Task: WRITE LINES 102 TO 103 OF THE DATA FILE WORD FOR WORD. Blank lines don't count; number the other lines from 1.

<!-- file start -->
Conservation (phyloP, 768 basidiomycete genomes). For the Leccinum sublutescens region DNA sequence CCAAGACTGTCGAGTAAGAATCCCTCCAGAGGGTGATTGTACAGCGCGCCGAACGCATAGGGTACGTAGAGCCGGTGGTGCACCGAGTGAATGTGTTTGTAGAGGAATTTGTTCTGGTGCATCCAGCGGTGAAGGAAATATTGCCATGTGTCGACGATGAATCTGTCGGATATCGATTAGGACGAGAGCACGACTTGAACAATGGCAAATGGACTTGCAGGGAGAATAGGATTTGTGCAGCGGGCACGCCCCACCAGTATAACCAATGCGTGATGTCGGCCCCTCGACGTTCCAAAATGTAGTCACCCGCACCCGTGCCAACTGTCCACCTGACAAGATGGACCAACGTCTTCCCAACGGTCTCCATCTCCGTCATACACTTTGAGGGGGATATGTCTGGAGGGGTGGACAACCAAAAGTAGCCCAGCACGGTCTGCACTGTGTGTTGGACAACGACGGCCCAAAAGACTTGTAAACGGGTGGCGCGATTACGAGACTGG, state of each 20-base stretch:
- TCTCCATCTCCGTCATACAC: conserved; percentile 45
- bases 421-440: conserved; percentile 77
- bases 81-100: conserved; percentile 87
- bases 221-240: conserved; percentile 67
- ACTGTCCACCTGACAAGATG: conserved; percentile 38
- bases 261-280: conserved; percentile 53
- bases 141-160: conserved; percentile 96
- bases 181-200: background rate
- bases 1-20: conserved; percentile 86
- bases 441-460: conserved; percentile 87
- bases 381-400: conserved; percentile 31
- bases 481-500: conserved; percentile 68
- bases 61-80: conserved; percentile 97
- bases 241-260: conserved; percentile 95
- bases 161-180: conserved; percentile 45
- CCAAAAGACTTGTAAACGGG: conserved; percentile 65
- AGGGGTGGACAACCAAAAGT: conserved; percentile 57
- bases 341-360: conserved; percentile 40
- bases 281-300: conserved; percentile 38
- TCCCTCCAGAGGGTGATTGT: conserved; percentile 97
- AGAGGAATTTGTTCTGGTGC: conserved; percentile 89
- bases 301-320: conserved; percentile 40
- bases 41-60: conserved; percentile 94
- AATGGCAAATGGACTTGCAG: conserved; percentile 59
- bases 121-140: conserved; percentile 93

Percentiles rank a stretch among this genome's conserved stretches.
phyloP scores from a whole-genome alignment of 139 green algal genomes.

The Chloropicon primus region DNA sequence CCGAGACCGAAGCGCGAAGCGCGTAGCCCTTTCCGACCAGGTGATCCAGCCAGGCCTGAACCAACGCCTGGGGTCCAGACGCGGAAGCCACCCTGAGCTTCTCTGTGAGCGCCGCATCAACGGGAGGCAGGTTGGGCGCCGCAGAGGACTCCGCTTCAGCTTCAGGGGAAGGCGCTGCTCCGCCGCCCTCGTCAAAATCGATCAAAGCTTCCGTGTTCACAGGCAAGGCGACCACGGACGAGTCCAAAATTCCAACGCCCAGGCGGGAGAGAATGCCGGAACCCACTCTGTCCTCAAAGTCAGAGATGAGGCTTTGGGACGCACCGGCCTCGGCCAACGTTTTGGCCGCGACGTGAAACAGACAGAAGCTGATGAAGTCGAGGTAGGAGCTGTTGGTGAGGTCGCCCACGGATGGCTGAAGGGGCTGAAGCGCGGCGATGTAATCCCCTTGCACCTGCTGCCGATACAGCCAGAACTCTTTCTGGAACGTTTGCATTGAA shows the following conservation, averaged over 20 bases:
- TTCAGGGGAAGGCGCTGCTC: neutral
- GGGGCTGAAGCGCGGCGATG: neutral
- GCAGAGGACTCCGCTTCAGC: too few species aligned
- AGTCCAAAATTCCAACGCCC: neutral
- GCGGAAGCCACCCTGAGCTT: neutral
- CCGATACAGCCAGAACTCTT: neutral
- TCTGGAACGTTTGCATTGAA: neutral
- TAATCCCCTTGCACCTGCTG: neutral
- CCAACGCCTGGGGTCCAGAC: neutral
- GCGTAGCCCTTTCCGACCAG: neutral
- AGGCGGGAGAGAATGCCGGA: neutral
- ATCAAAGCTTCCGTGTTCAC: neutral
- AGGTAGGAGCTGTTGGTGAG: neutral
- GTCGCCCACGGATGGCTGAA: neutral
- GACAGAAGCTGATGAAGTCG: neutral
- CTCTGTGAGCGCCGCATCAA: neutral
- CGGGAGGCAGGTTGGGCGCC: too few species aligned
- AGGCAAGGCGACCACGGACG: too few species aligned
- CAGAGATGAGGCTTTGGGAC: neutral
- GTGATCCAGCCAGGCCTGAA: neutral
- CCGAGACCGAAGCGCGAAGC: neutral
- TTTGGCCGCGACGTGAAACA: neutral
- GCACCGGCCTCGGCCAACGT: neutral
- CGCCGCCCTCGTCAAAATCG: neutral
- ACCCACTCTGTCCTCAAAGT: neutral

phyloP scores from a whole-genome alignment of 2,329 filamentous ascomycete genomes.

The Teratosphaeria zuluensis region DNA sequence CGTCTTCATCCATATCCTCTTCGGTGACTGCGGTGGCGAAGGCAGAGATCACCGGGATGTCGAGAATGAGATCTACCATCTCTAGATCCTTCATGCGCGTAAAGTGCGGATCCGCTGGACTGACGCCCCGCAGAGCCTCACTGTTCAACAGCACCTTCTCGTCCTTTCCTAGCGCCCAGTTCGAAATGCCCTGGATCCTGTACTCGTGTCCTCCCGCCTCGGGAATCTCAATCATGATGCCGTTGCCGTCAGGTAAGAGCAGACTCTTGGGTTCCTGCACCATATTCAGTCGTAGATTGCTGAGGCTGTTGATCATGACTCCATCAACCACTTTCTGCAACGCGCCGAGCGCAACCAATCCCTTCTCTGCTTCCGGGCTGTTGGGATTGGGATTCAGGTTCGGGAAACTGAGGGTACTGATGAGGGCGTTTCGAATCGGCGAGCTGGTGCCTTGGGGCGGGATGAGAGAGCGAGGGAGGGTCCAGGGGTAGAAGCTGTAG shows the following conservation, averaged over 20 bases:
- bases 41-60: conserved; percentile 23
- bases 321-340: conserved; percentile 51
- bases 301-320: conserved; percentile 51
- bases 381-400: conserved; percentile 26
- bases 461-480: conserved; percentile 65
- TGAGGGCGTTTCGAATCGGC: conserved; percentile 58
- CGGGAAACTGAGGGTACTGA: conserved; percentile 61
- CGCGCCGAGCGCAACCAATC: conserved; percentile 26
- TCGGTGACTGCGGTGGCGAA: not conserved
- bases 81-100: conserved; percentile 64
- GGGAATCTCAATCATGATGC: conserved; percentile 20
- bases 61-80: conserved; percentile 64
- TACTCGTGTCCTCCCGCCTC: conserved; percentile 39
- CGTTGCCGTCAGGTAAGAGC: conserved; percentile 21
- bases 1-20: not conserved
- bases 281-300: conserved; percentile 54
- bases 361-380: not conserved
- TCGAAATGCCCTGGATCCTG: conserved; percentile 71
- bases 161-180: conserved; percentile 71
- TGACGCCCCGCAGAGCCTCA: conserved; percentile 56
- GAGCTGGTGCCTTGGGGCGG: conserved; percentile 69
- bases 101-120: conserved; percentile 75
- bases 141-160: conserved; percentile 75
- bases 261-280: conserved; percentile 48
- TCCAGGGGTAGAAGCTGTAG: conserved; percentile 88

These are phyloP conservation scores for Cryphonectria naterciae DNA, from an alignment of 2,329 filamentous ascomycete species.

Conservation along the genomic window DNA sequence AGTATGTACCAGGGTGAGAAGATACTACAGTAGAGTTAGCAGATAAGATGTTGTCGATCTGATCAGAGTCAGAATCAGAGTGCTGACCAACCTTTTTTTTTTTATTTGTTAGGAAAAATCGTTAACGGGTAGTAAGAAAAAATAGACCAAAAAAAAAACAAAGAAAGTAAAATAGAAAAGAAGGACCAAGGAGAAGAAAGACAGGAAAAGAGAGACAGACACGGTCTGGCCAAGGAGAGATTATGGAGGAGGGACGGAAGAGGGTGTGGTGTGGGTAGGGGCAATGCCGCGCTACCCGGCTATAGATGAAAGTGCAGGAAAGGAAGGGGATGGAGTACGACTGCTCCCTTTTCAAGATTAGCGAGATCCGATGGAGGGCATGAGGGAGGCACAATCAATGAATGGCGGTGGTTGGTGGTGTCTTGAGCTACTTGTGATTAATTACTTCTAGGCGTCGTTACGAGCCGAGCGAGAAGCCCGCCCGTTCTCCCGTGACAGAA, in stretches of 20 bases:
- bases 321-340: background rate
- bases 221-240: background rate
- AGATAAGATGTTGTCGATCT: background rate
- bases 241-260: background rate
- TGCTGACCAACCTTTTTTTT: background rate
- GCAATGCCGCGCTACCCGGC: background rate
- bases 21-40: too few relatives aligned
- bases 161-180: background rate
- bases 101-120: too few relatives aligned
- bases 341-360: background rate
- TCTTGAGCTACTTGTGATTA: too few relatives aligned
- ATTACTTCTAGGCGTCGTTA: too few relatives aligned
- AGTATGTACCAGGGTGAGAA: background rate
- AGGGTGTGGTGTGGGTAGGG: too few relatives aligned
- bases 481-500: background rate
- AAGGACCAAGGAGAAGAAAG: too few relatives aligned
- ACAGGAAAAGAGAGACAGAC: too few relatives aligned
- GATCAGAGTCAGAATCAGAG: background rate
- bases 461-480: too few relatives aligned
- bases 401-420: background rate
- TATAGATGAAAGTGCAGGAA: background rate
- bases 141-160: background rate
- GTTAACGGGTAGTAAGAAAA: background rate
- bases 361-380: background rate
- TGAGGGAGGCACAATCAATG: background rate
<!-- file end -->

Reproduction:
- bases 461-480: too few relatives aligned
- bases 401-420: background rate